The Next WTO Chief Treads a Fine Line Between the U.S. and China
(Bloomberg) -- The race for the top post of the World Trade Organization is often characterized as another key battleground in a U.S. versus China struggle for hegemonic supremacy.
That may be a bit overblown, but there’s certainly a ring of truth to it just a few weeks into the contest.
The Trump administration’s core gripe with multilateral bodies like the Geneva-based WTO is that they are beholden to unfair foreign influence -- particularly from China -- which results in policies that harm America’s interests.
The argument is not dissimilar to the rationale President Donald Trump offered this month when he announced America’s withdrawal from the World Health Organization.
China, meanwhile, has engaged in a multi-year campaign to expand its diplomatic influence and install key personnel at the top levels of international decision-making bodies like the International Telecommunication Union, the United Nations’ Food and Agriculture Organization, and the International Civil Aviation Organization.
U.S., China Battle
The U.S. has sought to blunt this effort, most recently by displacing a Chinese candidate who was vying to become the director-general of the World Intellectual Property Organization with a more Western-friendly candidate from Singapore, Daren Tang.
“That was a huge priority for me and my mission leading up to that election,” said U.S. Permanent Representative to the UN Andrew Bremberg, “Tang soundly defeated the PRC-backed candidate,” Bremberg said in an interview.
If the WIPO race is any indicator of how the WTO race will proceed, it’s important to look at which qualities the U.S. and China are said to be seeking in the next director-general.
In June, U.S. Trade Representative Robert Lighthizer established a three-part test for the best candidate to lead the WTO.
Specifically, they must:
- Understand the need for “fundamental” reform of the WTO;
- Recognize that China cannot currently be dealt with in the WTO;
- Not have a “whiff” of anti-Americanism in their background.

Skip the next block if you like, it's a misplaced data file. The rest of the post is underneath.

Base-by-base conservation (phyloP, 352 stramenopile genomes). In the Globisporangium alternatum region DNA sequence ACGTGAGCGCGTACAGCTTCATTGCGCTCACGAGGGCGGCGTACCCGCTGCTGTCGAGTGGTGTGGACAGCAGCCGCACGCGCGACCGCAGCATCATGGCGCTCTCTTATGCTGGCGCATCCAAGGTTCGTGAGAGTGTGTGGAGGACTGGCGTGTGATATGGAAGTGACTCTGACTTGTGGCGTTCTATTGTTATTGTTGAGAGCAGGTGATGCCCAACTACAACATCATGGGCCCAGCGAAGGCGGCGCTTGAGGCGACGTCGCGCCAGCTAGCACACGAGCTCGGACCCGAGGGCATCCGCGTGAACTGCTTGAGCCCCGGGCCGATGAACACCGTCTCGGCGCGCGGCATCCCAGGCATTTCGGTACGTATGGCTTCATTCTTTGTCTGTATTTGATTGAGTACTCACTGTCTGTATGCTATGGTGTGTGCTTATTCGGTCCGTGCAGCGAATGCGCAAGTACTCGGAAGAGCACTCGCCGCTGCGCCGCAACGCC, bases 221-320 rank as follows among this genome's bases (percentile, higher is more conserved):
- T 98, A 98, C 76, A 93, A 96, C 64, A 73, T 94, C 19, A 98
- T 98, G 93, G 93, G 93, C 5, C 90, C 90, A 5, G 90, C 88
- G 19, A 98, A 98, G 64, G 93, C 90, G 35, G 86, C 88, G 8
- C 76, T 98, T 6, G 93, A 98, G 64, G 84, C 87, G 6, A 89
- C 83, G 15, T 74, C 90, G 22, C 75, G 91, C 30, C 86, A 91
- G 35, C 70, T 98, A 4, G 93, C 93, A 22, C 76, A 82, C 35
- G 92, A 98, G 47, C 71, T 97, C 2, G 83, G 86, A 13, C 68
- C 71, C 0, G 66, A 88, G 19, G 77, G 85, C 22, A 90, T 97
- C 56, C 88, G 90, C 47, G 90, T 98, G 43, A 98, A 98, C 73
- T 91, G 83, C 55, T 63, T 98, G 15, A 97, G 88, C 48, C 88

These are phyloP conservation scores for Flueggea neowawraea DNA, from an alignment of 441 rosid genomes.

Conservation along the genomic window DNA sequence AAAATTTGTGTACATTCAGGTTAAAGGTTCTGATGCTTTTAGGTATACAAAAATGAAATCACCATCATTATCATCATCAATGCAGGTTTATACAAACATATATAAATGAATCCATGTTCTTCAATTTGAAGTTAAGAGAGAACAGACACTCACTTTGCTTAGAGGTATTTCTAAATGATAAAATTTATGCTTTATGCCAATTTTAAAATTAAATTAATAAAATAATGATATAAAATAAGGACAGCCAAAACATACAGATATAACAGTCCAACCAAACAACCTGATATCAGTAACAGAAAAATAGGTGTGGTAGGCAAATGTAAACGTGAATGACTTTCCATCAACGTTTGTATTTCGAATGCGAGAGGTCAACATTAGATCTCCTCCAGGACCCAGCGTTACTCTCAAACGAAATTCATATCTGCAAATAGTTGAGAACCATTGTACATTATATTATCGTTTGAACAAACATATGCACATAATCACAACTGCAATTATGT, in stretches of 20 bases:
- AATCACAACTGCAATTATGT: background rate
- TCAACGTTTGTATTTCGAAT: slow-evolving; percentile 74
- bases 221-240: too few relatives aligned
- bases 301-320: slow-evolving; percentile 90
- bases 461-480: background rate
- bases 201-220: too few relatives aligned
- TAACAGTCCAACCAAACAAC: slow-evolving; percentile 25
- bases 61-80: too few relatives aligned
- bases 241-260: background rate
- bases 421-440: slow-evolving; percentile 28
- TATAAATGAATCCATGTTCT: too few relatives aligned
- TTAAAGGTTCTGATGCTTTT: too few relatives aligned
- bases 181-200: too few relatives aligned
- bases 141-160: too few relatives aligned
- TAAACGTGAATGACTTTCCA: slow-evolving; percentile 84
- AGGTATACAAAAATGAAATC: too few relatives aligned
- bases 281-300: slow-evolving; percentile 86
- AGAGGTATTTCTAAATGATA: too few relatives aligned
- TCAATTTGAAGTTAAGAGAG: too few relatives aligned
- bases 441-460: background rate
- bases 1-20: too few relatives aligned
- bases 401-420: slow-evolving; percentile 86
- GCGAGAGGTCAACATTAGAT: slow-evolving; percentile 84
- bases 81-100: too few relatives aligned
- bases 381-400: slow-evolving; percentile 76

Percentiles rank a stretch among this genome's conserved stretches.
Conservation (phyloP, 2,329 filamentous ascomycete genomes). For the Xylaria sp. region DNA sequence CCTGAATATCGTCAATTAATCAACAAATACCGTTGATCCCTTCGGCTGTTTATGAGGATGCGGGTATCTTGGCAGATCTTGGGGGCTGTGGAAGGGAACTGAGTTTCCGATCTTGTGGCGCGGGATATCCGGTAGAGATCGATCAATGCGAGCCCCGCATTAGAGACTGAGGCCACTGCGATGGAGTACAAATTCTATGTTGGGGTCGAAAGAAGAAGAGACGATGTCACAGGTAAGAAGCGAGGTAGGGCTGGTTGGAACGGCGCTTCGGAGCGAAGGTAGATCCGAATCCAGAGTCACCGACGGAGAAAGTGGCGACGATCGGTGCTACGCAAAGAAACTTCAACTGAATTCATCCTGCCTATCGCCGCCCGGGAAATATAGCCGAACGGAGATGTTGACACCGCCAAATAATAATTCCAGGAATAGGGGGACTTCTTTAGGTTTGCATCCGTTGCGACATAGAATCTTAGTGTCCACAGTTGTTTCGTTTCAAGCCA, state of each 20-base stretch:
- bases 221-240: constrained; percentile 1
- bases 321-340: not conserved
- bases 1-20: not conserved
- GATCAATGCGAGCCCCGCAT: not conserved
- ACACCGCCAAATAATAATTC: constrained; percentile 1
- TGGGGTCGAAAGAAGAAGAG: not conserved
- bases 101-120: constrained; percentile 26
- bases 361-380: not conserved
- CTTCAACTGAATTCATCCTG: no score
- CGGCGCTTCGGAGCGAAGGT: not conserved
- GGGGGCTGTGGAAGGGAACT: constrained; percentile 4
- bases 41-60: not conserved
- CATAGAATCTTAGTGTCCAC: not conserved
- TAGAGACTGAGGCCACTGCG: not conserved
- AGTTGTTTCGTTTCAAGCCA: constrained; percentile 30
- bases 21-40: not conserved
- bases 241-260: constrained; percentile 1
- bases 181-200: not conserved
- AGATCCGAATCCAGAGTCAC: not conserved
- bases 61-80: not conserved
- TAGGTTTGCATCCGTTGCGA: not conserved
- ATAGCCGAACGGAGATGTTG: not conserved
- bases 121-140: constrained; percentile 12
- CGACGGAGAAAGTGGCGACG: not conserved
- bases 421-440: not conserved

Insider Vs. Outsider
At this early stage in the race, there are two candidates that have attracted the most attention from trade delegates in Geneva: Kenya’s Amina Mohamed and Nigeria’s Ngozi Okonjo-Iweala.
Both are accomplished African women with political stature -- but their similarities end there.
Mohamed is a genuine WTO insider, having served as a trade delegate in the 2000s; as chair of the WTO general council, dispute settlement body and trade policy review body; and as the chair of the WTO ministerial conference.
Her lengthy WTO experience could be negative for the Trump administration because it symbolizes a perpetuation of system that the U.S. argues is broken and needs fundamental reform.
Furthermore, Mohamed has equivocated on the issue of China’s development status and the U.S.-China trade conflict in general. That could also be a problem for the U.S., which sees both issues as critical factors in its approach to WTO reform.
In contrast, Okonjo-Iweala has never served at the WTO in any capacity. She argues that her outsider status is a strength because she can bring a ”clear set of eyes” to deeply dysfunctional organization.
In addition, Okonjo-Iweala possesses an array of other qualities that may endear her to the U.S. She has a strong record as a reformer during her two stints as Nigeria’s finance minister, she’s called on nations to move off their negotiating red lines, and she supports new WTO rules on industrial subsidies -- something the U.S. is also keen to see.
As for China, it’s not exactly clear which candidate Beijing prefers.
This month, China’s ambassador to the WTO, Xiangchen Zhang, said that a key criterion for the next director-general will be his or her “firm belief in the multilateral trading system with strong determination and adequate ability to bring WTO members together.”
“We need someone who can shoulder pressure from the non-believers and march on,” Zhang said during a webcast discussion hosted by the Washington-based Peterson Institute for International Economics.
If Zhang’s response sounds vague, it is not an accident.
China is intentionally holding its cards close to its chest in order to avoid American opposition to its preferred candidate.
That’s because if Beijing were to become suddenly vocal about any candidate, it’s likely the U.S. would dedicate itself to sinking China’s preferred choice, just as the Trump administration did during the WIPO race.
Zhang acknowledged as much in his interview: “I have to be very careful at this moment because I want to be fair to each of the eight candidates.”
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